Clearly inspired by the style of Versailles, the official year-round home, Drottningholm Palace, of Sweden’s present-day King Carl Gustav XVI and Queen Silvia is widely held to be one of the most delightful European palaces.
On its own tree-covered island (Drottningholm means “queen’s island) in Lake Mälaren, the many-windowed rococo palace is open to the public even when the royal family is in residence. Built in 1622 for Sweden’s Queen Eleonora, the interior still dazzles with its collection of opulent 17th- to 19th century art and furniture, gilt ceilings, and magnificent chandeliers. Fountains and formal gardens further encourage comparisons to the real Versailles.
Visit the unforgettable Drottingholm Court Theatre, the world’s most perfectly preserved 18th-century theatre, where performances are still given using original sets and stage machinery. Originally lit by 400 candles, today it is illuminated by as many flickering flame-shaped electric bulbs.
The wooden theatre was built in 1766 at the request of Queen Lovisa Ulrika. The theatre is constructed of simple materials and the auditorium is playfully decorated using paint, stucco, and papier mâché. The wooden stage machinery is operated by hand. It includes wind, thunder and cloud machines, as well as traps ans moving waves. About 30 stage sets have been preserved, all decorated with themes from 18th century repertoire.The 18th-century operas and ballets performed today by some of Europe’s premier talents (and by an orchestra playing original period instruments) transport audiences back in time.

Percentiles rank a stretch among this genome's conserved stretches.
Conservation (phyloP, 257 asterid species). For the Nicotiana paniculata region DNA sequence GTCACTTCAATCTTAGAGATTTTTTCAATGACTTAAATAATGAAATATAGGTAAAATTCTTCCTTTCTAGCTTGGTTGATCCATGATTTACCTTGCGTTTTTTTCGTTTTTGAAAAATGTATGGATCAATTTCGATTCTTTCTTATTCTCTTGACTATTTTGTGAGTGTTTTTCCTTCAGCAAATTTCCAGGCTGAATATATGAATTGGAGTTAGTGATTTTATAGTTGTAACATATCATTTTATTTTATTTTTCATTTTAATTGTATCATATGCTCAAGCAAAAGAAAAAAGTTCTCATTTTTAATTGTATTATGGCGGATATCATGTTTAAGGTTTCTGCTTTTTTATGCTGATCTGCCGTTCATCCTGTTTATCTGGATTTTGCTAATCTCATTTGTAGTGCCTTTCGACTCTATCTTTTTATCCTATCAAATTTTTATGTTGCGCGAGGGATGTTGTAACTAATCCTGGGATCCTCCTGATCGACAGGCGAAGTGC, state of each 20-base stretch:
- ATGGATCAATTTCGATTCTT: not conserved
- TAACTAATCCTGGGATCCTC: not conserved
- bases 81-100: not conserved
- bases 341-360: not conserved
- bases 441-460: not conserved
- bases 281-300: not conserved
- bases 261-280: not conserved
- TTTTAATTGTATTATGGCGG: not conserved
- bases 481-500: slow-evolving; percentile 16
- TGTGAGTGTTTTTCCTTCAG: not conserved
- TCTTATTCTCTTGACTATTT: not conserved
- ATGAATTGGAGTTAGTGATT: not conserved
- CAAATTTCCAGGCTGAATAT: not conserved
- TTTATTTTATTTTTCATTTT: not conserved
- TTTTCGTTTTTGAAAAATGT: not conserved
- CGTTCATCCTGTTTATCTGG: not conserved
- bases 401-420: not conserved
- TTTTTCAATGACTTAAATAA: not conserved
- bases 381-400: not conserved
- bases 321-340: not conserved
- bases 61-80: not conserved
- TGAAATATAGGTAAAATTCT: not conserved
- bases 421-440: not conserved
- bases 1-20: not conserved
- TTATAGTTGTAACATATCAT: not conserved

The first golden age of the theatre was initiated by King Gustaf III in 1777. Together with actors like Monvel, the composers Naumann and Kraus, the ballet master Gallodier and the architect Desprez Gustaf used Drotningholm to inject new life into Swedish theatre and opera. Up to his death in 1792, when the theatre was closed, the repertoire included Gluck’s latst works, péras comiques, French clkassical daramas and pantomime ballets.
When the literary historian Agne Beijer walked through the door in 1921 he discovered a sleeping beauty, untouched since the end of the 18th century. After replacing the ropes, thorough cleaning and the installation of electricity, the magnificent theatre was reopened. Now the machinery could once again perform changements à vie, i. e. open scene changes in front of the audience.
Today the yearly summer Opera Festival offers new productions of 17th and 18th century operas and attracts audiences from all over the world. Since 1979 the Drottningholm Theatre Orchestra has performed in period instruments, and the repertoire includes works by Haydn, Handel, Gluck and Mozart, as well as Rameau and Monteverdi.
In 1991 the World Heritage Committee of UNESCO designated the theatre, together with Drottningholm Palace, the Chinese Pavillion and the surrounding park, as being of cultural heritage significance.
You’ll find the Palace and Theatre seven miles (11 km) west of Stockholm. Frequent one hour steamboat service (with guided tour along the way) leaves from Stadshusbron in Stockholm. www.dtm.se
Written by the Daily Scanidnavian team